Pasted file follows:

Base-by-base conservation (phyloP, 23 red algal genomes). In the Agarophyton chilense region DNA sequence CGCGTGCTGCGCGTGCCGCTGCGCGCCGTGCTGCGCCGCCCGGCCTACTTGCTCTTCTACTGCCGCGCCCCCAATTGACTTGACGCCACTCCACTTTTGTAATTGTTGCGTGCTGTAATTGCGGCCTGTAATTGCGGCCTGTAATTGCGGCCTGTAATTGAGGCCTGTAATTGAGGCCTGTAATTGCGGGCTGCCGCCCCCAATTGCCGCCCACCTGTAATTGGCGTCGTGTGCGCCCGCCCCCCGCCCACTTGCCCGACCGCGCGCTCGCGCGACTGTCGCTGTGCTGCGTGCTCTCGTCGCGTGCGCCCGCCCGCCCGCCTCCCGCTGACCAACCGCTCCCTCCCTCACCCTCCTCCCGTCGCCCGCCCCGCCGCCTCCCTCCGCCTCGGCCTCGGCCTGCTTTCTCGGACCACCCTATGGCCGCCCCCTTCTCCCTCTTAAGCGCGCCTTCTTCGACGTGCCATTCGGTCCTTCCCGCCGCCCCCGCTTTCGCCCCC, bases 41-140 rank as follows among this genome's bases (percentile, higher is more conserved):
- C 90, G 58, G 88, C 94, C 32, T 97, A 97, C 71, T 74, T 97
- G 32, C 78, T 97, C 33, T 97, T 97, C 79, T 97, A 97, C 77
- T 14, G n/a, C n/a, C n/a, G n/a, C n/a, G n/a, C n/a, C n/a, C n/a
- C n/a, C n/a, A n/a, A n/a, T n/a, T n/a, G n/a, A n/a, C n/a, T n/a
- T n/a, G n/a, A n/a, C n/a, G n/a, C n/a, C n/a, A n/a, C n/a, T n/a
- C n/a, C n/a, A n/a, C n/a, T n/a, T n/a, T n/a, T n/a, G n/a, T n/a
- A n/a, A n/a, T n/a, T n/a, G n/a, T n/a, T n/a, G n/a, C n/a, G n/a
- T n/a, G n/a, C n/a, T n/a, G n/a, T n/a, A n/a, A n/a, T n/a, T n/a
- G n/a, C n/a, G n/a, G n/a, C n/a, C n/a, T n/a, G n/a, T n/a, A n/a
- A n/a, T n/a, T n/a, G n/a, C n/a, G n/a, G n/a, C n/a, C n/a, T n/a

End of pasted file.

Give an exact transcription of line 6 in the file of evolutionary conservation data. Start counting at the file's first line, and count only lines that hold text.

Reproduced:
- T n/a, G n/a, A n/a, C n/a, G n/a, C n/a, C n/a, A n/a, C n/a, T n/a